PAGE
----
(Or, at least, here’s how I learned how to juggle. Roughly.)
1) Start with one tennis ball in your dominant hand. Practice throwing it to just about eye level with gentle toss, and try and catch it in your non-dominant hand without moving your shoulders and limiting your elbow movement — imagine you have a hanger in your shirt. Do this until you can make the release and catch consistently — ten in a row a few times.
2) Repeat Step 1 for the non-dominant to dominant hand.
3) Now, take a tennis ball in each hand. (Two total, to be clear.) Repeat Step 1 but, when your non-dominant hand makes the catch, practice tossing the ball that was in that hand upward to about eye level. You don’t need to worry about catching the second ball yet, just get the (in my case) left hand exchange down. You should be doing the exchange in one motion — when the left hand tosses its ball upward, it grabs the other ball at the peak of the tossing motion. If you’re doing it right, both balls are only in the air for a fraction of a second. Again, ten consecutive successes and you’re probably good to go.
The trick here: when your make the exchange, toss the second ball from a position inside of where you are going to catch the first ball. Like, imagine you had a small umbrella open inside a bigger umbrella. The first toss should follow the path of the big umbrella; the second toss should follow the path of the small umbrella.
4) Optionally, repeat Step 3 but starting with your non-dominant hand. It’s not all that important, honestly (I’m not good at it and I’m a pretty solid juggler), but it’s not bad to do while learning.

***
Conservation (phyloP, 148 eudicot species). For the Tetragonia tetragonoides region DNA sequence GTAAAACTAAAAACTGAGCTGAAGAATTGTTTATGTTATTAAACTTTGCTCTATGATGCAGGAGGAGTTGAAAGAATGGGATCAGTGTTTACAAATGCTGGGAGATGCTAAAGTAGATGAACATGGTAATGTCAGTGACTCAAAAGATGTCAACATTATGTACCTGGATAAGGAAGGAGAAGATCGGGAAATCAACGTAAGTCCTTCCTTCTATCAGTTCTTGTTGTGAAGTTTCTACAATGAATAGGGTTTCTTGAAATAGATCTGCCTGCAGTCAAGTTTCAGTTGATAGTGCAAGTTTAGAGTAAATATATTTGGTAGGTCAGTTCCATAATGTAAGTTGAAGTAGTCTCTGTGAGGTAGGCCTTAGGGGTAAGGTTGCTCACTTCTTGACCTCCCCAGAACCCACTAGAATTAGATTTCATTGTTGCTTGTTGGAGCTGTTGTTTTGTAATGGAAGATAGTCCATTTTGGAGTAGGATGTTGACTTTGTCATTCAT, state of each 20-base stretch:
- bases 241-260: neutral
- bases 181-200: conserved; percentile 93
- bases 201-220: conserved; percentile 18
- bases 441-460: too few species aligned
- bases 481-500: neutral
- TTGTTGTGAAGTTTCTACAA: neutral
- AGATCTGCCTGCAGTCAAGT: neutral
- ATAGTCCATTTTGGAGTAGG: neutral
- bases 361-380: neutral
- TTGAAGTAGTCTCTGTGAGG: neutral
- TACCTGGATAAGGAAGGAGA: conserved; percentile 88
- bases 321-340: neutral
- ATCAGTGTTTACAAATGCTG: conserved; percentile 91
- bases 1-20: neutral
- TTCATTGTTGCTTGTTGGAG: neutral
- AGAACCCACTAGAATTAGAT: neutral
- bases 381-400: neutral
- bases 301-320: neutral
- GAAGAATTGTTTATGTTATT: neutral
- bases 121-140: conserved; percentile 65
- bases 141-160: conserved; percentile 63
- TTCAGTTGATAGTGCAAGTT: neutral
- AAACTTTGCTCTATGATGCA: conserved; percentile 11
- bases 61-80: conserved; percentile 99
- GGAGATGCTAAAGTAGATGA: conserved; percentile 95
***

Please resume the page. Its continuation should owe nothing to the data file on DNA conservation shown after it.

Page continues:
5) Okay, now repeat Step 3 but now you need to make the second catch to get credit. Ten in a row should mean you’re there, but again, use your judgment.
6) Optional: Put two tennis balls in your dominant hand. Repeat Step 1, but only throw one of the two balls. This is how you’re going to start any juggling routine, so you need to make sure you can get a good toss here. For people with bigger hands this is going to be really easy; others may have to practice.
7) Start with two balls in your dominant hand and the third in your weaker hand. Toss one of the two balls in the strong hand, catching it with the weak, and as the weak hand makes the catch, toss its toward the dominant hand. And this point, you don’t need to make the exchange again with your dominant hand — that we’ll do next. Again, do this until you succeed at it ten or so times in a row.
8) Now, add in the catch-and-release on the return. If you’re a righty, that means you toss a ball from your right to your left (while having another in your right), catch that with your left while tossing the second ball back to your right, and finally catch that second ball with your right while tossing the third to your left. Keep making that exchange over and over again for as long as you can, and congrats, you’re juggling.